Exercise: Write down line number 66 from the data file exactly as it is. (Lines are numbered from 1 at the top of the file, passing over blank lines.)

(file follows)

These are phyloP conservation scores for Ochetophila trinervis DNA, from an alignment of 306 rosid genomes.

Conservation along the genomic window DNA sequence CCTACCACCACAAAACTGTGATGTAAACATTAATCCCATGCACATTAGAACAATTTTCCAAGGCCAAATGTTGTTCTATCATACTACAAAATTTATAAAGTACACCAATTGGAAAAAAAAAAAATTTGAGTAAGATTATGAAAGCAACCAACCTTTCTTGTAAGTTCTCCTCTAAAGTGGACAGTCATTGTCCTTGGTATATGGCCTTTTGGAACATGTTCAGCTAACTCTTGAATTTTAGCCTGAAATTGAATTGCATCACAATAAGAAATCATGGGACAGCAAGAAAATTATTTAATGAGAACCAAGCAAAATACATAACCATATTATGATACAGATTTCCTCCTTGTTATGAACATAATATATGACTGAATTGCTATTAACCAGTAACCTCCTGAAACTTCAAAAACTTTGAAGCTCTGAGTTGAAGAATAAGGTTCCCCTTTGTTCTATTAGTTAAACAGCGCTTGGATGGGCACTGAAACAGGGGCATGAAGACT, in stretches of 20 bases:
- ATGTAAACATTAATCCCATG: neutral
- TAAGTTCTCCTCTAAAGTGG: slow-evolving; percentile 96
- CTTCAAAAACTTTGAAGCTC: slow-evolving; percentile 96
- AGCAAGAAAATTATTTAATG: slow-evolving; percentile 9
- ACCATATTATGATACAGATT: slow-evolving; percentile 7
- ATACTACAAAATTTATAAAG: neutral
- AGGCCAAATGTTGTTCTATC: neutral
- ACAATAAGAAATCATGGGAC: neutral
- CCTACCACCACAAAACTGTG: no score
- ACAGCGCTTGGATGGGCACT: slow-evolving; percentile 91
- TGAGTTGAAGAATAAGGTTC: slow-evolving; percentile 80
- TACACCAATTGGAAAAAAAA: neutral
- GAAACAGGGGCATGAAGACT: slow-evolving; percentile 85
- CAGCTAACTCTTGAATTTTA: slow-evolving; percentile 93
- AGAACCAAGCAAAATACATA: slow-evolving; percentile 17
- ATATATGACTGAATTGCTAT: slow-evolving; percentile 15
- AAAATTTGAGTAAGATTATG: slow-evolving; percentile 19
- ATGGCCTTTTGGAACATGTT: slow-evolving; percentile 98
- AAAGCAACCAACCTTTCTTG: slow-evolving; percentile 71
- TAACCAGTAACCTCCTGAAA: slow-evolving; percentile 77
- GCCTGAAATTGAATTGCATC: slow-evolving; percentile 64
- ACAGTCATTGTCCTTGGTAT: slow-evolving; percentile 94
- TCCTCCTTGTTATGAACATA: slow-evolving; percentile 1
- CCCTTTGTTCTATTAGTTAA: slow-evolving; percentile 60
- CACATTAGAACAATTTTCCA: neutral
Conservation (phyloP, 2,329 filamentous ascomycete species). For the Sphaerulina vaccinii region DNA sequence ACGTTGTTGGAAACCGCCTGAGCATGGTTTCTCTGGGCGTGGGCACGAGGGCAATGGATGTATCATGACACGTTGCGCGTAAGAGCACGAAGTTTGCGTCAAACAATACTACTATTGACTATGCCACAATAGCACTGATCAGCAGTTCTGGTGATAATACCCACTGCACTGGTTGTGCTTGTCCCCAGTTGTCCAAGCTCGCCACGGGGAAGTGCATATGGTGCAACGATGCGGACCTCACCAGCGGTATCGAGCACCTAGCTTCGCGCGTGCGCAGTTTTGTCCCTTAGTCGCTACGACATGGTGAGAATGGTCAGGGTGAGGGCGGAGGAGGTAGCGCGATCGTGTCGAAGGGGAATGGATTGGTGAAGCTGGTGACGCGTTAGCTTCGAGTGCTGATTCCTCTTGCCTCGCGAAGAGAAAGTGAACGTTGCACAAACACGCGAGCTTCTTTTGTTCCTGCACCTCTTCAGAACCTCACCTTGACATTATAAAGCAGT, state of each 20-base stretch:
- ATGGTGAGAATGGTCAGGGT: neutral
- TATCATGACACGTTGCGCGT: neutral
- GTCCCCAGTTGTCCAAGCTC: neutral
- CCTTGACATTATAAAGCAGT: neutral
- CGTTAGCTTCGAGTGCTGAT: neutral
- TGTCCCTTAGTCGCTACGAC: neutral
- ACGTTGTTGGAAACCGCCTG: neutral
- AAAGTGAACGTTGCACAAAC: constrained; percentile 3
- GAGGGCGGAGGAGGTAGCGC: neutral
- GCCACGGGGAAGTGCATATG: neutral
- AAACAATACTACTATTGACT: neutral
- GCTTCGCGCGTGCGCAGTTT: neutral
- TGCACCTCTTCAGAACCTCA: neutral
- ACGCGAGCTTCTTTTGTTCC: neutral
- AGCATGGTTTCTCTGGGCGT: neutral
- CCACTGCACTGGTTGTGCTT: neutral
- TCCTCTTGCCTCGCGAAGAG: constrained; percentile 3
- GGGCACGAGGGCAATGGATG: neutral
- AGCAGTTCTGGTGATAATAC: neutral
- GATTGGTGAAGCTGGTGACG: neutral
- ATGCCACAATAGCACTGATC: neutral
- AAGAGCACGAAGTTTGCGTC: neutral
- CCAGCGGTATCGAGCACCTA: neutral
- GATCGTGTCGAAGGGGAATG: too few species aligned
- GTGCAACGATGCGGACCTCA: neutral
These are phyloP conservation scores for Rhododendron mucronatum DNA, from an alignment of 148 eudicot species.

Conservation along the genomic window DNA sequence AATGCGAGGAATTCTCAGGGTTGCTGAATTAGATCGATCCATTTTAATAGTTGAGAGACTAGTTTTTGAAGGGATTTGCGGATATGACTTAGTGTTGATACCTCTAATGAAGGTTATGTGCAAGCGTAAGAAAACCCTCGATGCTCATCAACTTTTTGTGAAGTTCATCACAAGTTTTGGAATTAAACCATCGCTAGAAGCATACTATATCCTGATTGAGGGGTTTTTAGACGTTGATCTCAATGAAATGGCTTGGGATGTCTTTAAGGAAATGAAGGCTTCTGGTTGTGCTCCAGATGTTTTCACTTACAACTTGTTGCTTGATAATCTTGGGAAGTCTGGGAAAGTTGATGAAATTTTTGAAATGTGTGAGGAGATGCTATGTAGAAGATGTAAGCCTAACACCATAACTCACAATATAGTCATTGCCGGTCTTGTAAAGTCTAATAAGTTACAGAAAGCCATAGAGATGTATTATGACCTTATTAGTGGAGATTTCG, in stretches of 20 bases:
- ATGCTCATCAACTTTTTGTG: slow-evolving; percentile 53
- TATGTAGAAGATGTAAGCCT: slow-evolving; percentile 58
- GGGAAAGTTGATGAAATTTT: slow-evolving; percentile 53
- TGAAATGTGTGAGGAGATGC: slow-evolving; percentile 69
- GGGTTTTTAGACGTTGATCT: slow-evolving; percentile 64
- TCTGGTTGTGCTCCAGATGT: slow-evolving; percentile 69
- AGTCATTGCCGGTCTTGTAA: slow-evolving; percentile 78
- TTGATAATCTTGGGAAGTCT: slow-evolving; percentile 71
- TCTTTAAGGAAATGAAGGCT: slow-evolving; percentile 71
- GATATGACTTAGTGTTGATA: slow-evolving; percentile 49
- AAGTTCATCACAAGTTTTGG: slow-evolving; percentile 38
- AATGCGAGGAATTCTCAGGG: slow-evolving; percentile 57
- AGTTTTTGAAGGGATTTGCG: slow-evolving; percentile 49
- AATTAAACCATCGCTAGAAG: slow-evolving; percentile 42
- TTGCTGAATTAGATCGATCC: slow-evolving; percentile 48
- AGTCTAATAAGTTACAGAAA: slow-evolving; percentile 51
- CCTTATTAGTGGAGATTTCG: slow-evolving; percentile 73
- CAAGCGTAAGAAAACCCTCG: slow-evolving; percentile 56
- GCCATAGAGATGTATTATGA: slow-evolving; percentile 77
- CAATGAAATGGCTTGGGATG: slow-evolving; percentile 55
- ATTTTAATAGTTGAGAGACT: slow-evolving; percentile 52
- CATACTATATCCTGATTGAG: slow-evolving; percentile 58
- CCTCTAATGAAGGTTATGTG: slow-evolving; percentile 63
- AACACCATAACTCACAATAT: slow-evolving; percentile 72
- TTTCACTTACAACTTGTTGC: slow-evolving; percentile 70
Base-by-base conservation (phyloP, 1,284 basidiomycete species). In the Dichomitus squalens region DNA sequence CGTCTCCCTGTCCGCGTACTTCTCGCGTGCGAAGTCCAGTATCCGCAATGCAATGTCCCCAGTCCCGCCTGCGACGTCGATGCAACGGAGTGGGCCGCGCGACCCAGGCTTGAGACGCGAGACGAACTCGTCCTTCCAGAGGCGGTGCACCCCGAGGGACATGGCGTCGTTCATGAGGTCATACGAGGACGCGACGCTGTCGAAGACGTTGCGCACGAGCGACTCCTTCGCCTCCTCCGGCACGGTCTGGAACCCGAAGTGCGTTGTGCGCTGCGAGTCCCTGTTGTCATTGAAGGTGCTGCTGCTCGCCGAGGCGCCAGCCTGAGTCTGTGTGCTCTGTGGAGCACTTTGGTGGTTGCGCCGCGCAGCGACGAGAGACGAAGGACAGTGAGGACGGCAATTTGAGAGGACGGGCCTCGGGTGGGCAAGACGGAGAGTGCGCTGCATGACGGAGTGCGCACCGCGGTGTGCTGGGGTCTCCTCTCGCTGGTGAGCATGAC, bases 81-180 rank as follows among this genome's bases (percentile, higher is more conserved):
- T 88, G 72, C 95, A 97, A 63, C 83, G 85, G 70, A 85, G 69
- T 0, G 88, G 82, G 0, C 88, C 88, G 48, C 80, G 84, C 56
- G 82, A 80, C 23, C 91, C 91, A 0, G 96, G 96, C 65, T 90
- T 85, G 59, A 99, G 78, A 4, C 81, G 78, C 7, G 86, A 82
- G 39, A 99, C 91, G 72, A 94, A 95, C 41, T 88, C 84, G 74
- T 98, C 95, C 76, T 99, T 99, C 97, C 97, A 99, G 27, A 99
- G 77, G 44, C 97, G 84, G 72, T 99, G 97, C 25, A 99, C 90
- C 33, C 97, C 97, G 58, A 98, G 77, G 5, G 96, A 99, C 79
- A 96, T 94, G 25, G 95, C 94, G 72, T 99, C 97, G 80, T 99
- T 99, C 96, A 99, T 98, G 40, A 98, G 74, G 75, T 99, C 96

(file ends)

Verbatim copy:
- AAGTTCATCACAAGTTTTGG: slow-evolving; percentile 38